Promote and plan Weston as a riverfront community
Market Weston as an affordable commercial and residential location for airport workers
Bring a brewery to Weston
Build partnerships with Universities and Colleges
Establish a co-op grocery store.
Later, Councillor Frances Nunziata spoke and talked about local issues including the upcoming paving of Weston Road and widening of sidewalks in the stretch between Lawrence and Little Avenue.
During the break, some mouth-watering goodies were available (well done Suri) and attendees enjoyed a tour of the new facilities.
Shakespeare in Action is a community group dedicated to making the works of William Shakespeare accessible to young people. Yesterday, SIA announced that after 30 years as an itinerant company, they now have a home in Weston at the new Artscape Weston Common. They have also acquired office space at the Central United Church just a short walk away.
If you’re an artist with a proven track record of artistic creativity and your household income is below $46, 176, you may be eligible to apply for one of 26 brand new live / work spaces in Artscape’s Weston Common project that’s scheduled to open at the end of this year. Applications are being accepted until April 11. Artists must not own a home already
A total of 14 one-bedroom and 12 two-bedroom units are available; all have ‘high ceilings, large windows and industrial style finishes’. Rents are affordable; $877 for a one-bedroom and $1022 for a two. Units face south or east.
For lots more information and application forms click here.
Churchill once said that, “History is written by the victors”. An article in UrbanToronto.ca, (basically a public relations organ for the local real estate and development industries) tells a sanitized version of the background story of the soon to be opened Weston Hub.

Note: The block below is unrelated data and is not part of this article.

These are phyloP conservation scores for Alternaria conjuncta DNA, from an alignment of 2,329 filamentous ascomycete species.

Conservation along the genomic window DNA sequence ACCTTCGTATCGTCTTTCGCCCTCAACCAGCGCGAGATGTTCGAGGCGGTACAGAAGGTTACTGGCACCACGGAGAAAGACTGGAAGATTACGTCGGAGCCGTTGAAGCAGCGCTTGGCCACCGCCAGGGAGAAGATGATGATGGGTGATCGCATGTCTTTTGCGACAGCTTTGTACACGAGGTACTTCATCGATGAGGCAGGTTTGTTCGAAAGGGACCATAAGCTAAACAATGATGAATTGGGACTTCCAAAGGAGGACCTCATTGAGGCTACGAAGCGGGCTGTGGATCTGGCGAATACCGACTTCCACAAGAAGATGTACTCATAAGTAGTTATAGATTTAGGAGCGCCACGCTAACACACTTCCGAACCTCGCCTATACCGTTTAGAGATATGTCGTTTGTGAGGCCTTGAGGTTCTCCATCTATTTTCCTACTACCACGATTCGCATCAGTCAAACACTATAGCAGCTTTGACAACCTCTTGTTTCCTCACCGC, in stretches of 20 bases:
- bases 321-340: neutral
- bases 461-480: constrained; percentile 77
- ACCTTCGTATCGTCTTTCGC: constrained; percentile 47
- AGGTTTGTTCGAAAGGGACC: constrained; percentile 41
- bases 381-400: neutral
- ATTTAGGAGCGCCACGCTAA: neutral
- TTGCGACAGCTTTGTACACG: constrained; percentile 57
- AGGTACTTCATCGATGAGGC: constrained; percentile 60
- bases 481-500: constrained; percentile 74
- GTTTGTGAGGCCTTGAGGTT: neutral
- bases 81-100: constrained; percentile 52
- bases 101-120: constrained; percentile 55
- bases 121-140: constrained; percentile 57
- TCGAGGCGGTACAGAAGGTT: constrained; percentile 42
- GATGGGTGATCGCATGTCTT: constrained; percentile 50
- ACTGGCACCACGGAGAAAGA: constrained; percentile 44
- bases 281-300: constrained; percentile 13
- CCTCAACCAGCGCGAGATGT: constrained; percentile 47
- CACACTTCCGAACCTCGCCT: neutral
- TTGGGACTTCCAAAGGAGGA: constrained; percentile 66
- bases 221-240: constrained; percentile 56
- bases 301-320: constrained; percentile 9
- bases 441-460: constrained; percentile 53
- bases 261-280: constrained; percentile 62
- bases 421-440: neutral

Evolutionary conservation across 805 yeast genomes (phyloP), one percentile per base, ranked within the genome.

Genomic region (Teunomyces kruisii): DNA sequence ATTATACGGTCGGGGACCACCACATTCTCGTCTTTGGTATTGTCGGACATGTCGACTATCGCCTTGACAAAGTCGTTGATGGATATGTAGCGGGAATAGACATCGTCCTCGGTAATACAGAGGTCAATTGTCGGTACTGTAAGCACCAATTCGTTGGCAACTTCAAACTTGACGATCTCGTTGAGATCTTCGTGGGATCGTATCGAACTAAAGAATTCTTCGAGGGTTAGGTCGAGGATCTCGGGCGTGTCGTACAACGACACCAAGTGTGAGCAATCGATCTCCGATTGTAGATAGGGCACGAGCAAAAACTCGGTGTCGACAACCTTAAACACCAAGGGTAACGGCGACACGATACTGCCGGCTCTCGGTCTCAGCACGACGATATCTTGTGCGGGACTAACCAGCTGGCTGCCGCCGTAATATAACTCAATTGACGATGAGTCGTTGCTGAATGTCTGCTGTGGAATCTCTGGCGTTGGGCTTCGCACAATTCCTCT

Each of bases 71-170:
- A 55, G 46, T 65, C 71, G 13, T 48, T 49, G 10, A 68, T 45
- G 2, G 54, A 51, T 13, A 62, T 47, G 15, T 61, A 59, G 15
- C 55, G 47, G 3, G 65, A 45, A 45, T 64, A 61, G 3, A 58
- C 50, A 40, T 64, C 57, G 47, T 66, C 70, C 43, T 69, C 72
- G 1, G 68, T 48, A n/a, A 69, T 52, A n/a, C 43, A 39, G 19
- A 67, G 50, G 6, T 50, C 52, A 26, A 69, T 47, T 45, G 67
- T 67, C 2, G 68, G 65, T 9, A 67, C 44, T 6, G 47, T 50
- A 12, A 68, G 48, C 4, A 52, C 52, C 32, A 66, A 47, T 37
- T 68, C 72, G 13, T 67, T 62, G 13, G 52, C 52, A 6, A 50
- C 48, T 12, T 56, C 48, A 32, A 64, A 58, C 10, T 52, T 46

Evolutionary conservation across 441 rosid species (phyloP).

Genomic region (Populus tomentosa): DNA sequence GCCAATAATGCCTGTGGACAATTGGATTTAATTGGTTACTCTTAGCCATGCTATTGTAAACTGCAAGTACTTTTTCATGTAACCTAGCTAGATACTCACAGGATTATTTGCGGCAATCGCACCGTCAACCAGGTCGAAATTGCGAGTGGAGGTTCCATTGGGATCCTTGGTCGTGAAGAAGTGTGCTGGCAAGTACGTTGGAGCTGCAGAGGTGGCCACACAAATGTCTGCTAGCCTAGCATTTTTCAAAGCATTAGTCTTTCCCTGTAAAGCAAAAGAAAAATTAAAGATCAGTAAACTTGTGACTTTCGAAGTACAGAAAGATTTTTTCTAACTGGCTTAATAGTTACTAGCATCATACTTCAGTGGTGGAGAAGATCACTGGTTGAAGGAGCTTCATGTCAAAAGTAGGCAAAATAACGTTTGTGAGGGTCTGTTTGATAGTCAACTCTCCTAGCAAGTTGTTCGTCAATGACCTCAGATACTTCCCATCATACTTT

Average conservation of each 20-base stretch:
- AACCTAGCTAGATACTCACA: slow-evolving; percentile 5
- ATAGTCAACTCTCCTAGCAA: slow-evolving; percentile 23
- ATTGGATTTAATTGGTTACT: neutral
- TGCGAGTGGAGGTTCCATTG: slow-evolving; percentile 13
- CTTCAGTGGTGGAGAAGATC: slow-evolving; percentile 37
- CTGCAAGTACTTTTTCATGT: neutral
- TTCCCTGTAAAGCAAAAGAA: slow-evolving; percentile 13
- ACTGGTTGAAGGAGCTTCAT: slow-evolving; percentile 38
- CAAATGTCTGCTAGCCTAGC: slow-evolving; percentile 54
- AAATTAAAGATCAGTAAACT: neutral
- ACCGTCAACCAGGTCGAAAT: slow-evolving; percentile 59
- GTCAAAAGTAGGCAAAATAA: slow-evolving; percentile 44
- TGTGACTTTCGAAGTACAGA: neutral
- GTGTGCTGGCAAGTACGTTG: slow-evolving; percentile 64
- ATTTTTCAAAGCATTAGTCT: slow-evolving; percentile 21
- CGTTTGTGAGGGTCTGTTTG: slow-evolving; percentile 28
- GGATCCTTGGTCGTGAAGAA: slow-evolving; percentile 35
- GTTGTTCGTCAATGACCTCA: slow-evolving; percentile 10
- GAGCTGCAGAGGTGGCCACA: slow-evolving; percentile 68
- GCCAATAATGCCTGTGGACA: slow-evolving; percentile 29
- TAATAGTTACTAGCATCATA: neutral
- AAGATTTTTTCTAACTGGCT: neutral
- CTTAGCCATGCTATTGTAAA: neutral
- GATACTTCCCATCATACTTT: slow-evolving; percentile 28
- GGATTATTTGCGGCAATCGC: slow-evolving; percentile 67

The article’s author, Dean Macaskill, has been involved in Toronto real estate since 1980 and was with the company given the GO Station parking lot listing back in 2012. The land was put on the market by the Toronto Parking Authority and according to Macaskill, the 5 offers received on the 1.42 acre site were, ‘at rather depressed pricing levels’.
What’s not mentioned in the article are thoughts at the time that the land belonged to the old town of Weston and that it should not be sold. Also, unlike the wealthy Wychwood Barns neighbourhood which received close to $20 million from the City for their Artscape project, poor old Weston received essentially nothing.
The message seems to be that no one wanted to invest in Weston until this development came along and since that time, developers have been falling all over themselves to buy into our community. He neglects to mention that his listing stated, “Area Is Undergoing Significant Change With Other High Rise Condominiums Planned In The Immediate Area.” Also missing in action is any mention of the 370 rental apartments and 40,000 square feet of storage units that came as part of the deal. The 8000 square foot space devoted to the cultural hub seems rather ungenerous by comparison. Another unmentioned issue of contention is the tight space given to the Farmers Market .
Now that the Hub is nearing completion, we’ll all have to make the best of it and hope it’s a success – but it could have been so much better no matter what shine is put on it.
Just to cheer you up, here’s a Metro Morning interview with Artscape’s Tim Jones talking to CBC’s Matt Galloway recently on the same topic.